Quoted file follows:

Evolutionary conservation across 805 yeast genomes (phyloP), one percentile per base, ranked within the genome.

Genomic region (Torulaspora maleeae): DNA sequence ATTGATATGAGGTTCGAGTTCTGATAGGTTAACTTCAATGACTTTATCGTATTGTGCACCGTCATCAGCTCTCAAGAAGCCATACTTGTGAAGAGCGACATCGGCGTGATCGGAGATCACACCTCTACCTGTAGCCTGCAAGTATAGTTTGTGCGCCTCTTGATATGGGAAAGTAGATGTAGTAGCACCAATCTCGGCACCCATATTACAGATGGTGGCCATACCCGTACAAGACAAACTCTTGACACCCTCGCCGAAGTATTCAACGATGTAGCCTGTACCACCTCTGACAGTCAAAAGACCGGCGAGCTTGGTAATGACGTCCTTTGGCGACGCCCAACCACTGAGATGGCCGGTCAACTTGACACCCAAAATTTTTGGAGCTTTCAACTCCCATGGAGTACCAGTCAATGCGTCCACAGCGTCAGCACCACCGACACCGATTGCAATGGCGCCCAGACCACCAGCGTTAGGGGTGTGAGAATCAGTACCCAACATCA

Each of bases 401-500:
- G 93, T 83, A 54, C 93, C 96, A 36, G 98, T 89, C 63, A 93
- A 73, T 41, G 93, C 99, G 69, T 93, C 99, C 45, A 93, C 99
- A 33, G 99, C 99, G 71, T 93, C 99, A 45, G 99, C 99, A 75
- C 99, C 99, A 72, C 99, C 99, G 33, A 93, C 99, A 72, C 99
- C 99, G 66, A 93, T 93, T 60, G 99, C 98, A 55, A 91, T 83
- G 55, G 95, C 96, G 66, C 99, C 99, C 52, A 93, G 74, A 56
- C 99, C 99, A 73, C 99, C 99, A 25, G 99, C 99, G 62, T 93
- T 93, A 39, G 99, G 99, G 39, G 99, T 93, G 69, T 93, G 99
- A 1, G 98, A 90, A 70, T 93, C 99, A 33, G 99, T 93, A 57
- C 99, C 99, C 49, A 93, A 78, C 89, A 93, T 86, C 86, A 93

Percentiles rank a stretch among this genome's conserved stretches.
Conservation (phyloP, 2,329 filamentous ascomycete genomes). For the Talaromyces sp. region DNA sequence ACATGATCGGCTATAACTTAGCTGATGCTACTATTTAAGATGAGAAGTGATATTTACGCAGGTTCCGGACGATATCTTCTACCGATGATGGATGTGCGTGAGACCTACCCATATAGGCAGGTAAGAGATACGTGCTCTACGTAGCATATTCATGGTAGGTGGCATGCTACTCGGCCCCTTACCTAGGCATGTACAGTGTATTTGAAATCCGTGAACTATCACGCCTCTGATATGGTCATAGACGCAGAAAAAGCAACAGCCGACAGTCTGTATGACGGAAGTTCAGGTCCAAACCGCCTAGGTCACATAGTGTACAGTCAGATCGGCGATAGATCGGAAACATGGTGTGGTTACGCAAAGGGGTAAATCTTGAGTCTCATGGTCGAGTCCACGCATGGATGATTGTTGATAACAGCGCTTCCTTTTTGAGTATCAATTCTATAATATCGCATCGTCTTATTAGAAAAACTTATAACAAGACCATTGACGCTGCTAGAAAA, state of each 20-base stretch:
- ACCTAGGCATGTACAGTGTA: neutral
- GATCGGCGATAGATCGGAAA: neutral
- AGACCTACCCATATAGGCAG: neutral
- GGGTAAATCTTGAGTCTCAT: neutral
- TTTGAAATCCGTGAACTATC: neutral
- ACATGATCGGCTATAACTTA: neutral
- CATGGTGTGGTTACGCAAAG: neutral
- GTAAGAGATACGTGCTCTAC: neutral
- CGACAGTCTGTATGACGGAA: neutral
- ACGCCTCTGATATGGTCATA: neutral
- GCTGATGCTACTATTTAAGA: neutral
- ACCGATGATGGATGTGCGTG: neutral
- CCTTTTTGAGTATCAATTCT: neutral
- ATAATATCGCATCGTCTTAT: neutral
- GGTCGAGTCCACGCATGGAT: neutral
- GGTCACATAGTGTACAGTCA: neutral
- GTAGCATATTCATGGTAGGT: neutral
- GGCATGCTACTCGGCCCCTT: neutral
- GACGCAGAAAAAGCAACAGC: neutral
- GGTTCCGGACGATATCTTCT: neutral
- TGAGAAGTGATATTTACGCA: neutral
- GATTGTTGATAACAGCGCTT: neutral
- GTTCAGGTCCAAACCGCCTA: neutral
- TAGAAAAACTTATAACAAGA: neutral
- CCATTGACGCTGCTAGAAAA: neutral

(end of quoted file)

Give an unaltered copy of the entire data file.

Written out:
Evolutionary conservation across 805 yeast genomes (phyloP), one percentile per base, ranked within the genome.

Genomic region (Torulaspora maleeae): DNA sequence ATTGATATGAGGTTCGAGTTCTGATAGGTTAACTTCAATGACTTTATCGTATTGTGCACCGTCATCAGCTCTCAAGAAGCCATACTTGTGAAGAGCGACATCGGCGTGATCGGAGATCACACCTCTACCTGTAGCCTGCAAGTATAGTTTGTGCGCCTCTTGATATGGGAAAGTAGATGTAGTAGCACCAATCTCGGCACCCATATTACAGATGGTGGCCATACCCGTACAAGACAAACTCTTGACACCCTCGCCGAAGTATTCAACGATGTAGCCTGTACCACCTCTGACAGTCAAAAGACCGGCGAGCTTGGTAATGACGTCCTTTGGCGACGCCCAACCACTGAGATGGCCGGTCAACTTGACACCCAAAATTTTTGGAGCTTTCAACTCCCATGGAGTACCAGTCAATGCGTCCACAGCGTCAGCACCACCGACACCGATTGCAATGGCGCCCAGACCACCAGCGTTAGGGGTGTGAGAATCAGTACCCAACATCA

Each of bases 401-500:
- G 93, T 83, A 54, C 93, C 96, A 36, G 98, T 89, C 63, A 93
- A 73, T 41, G 93, C 99, G 69, T 93, C 99, C 45, A 93, C 99
- A 33, G 99, C 99, G 71, T 93, C 99, A 45, G 99, C 99, A 75
- C 99, C 99, A 72, C 99, C 99, G 33, A 93, C 99, A 72, C 99
- C 99, G 66, A 93, T 93, T 60, G 99, C 98, A 55, A 91, T 83
- G 55, G 95, C 96, G 66, C 99, C 99, C 52, A 93, G 74, A 56
- C 99, C 99, A 73, C 99, C 99, A 25, G 99, C 99, G 62, T 93
- T 93, A 39, G 99, G 99, G 39, G 99, T 93, G 69, T 93, G 99
- A 1, G 98, A 90, A 70, T 93, C 99, A 33, G 99, T 93, A 57
- C 99, C 99, C 49, A 93, A 78, C 89, A 93, T 86, C 86, A 93

Percentiles rank a stretch among this genome's conserved stretches.
Conservation (phyloP, 2,329 filamentous ascomycete genomes). For the Talaromyces sp. region DNA sequence ACATGATCGGCTATAACTTAGCTGATGCTACTATTTAAGATGAGAAGTGATATTTACGCAGGTTCCGGACGATATCTTCTACCGATGATGGATGTGCGTGAGACCTACCCATATAGGCAGGTAAGAGATACGTGCTCTACGTAGCATATTCATGGTAGGTGGCATGCTACTCGGCCCCTTACCTAGGCATGTACAGTGTATTTGAAATCCGTGAACTATCACGCCTCTGATATGGTCATAGACGCAGAAAAAGCAACAGCCGACAGTCTGTATGACGGAAGTTCAGGTCCAAACCGCCTAGGTCACATAGTGTACAGTCAGATCGGCGATAGATCGGAAACATGGTGTGGTTACGCAAAGGGGTAAATCTTGAGTCTCATGGTCGAGTCCACGCATGGATGATTGTTGATAACAGCGCTTCCTTTTTGAGTATCAATTCTATAATATCGCATCGTCTTATTAGAAAAACTTATAACAAGACCATTGACGCTGCTAGAAAA, state of each 20-base stretch:
- ACCTAGGCATGTACAGTGTA: neutral
- GATCGGCGATAGATCGGAAA: neutral
- AGACCTACCCATATAGGCAG: neutral
- GGGTAAATCTTGAGTCTCAT: neutral
- TTTGAAATCCGTGAACTATC: neutral
- ACATGATCGGCTATAACTTA: neutral
- CATGGTGTGGTTACGCAAAG: neutral
- GTAAGAGATACGTGCTCTAC: neutral
- CGACAGTCTGTATGACGGAA: neutral
- ACGCCTCTGATATGGTCATA: neutral
- GCTGATGCTACTATTTAAGA: neutral
- ACCGATGATGGATGTGCGTG: neutral
- CCTTTTTGAGTATCAATTCT: neutral
- ATAATATCGCATCGTCTTAT: neutral
- GGTCGAGTCCACGCATGGAT: neutral
- GGTCACATAGTGTACAGTCA: neutral
- GTAGCATATTCATGGTAGGT: neutral
- GGCATGCTACTCGGCCCCTT: neutral
- GACGCAGAAAAAGCAACAGC: neutral
- GGTTCCGGACGATATCTTCT: neutral
- TGAGAAGTGATATTTACGCA: neutral
- GATTGTTGATAACAGCGCTT: neutral
- GTTCAGGTCCAAACCGCCTA: neutral
- TAGAAAAACTTATAACAAGA: neutral
- CCATTGACGCTGCTAGAAAA: neutral